Ways & How

How to Make Vegetable Compost for the Garden

How to Make Vegetable Compost for the Garden

Amidst food shortages in some parts of the world, statistics say that about 40% of agricultural produce goes to waste. About 30% of household waste is also organic. With so much of these materials going directly to landfills when they have the potential to enrich the soil, it just makes perfect sense to turn your vegetable scraps into compost. You can then begin the cycle again by using the compost to fertilize a vegetable garden! Composting is a rather straightforward science, easily learned by greenhorn gardeners. Combine high-nitrogen materials like vegetables scraps with ingredients rich in carbon like shredded dry leaves to create backyard “black gold.” If you are interested in learning how to grow your own food and reduce your household waste, here is an easy-to-follow guide on how to make vegetable compost for the garden.

  1. Assemble your materials and equipment. Collect vegetable scraps and fruit peelings from the kitchen or pulled vegetable and garden plants and set them aside in a bucket. Prepare a spade, shovel, hoe, hose, rake, and knife or food processor.


  2. Wash, chop, and shred bulky ingredients. Ingredients contaminated by oil and milk or any other dressing need to be washed clean or they will turn sour and attract pests. Bulky wastes need to be sliced or chopped while soft ones can be ground in the food processor. If you are using discarded plant materials from the last harvest, choose materials that are not diseased.

  3. Dig a hole to accommodate your clippings. Use wood chips and twigs to create a six-inch layer for a base. As the pile eventually settles, it may compact the pit and prevent aeration. This base allows air to circulate in the pit to aid in decomposition. Beneficial microbes thrive in aerobic environments.

  4. Top the base with a two-inch layer of your vegetable scraps. Throw in a thin layer of soil.

  5. Add a six-inch layer of high-carbon ingredients. Dried leaves and grass cuttings make an excellent carbon layer.

  6. Hose down with water until moist but not soaked.

  7. Continue adding layers of nitrogen and carbon until you have filled your pit. Maintain the moisture level of the compost.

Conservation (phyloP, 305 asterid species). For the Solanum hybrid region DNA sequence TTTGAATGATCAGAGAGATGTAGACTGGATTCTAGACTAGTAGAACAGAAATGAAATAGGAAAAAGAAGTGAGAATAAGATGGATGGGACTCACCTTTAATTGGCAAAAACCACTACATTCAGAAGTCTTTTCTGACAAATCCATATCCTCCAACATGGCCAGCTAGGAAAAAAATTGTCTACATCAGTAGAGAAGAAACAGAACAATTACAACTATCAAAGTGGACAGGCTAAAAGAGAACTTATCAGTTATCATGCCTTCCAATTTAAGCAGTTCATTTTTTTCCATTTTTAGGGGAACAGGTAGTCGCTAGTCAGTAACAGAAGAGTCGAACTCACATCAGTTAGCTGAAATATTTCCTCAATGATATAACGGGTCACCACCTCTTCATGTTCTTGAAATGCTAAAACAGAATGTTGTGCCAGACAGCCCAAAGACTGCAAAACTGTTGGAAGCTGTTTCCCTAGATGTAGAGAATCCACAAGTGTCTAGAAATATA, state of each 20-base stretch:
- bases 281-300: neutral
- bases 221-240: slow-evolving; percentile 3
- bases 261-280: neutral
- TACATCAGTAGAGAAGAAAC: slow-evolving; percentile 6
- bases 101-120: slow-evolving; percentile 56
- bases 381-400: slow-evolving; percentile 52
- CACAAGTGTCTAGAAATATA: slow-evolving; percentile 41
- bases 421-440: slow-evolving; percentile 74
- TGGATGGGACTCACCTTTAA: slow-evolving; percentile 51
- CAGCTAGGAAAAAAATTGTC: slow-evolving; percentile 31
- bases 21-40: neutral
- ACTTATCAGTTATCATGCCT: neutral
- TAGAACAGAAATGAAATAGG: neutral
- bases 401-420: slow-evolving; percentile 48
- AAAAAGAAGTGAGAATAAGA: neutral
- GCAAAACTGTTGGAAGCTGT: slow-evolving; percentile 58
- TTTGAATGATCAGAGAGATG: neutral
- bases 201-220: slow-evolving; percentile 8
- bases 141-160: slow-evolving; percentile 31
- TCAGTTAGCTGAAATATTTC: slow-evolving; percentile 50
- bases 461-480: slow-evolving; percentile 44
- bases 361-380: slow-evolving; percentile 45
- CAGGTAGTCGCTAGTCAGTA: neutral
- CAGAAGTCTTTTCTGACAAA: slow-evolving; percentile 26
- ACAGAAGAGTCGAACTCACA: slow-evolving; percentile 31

8. Turn the pile with a shovel or garden fork every two weeks. You should see steam come out of the pile the first time you turn it. This indicates that the pile is heating up due to the decomposition of materials. Work the pile from the center outwards, and from the outside to the center.

  9. Ensure that the pile is moist. You will know if you have achieved the right level of moisture when earthworms start taking up residence in your vegetable compost.

  10. Check the smell of the compost. Although decomposition often gives off a strong odor, when done right, a vegetable pit will smell sweet, and its soil will turn black and crumbly. Your vegetable compost is ready to use when it turns into “black gold.”

Remember that in learning how to make vegetable compost for the garden, there’s no limit as to what you can toss into your vegetable pit as long as it is “green stuff.” Fruit cores and rinds, rice, spent vegetables from soup stocks, pasta, bread, oatmeal—practically any kitchen waste that is plant-based and even fresh grass clippings—all contain nitrogen. Dried cow manure, while technically not green in color, is also rich in nitrogen and can be used as part of your “green stuff.” Similarly, you can toss any organic “brown stuff” into your carbon layer. This could be shredded newspaper, straw, fall leaves, and dead flowers. Keep the ratio three parts brown to one part green. Once your compost pile has reached three feet high, it’s time to dig another pit.


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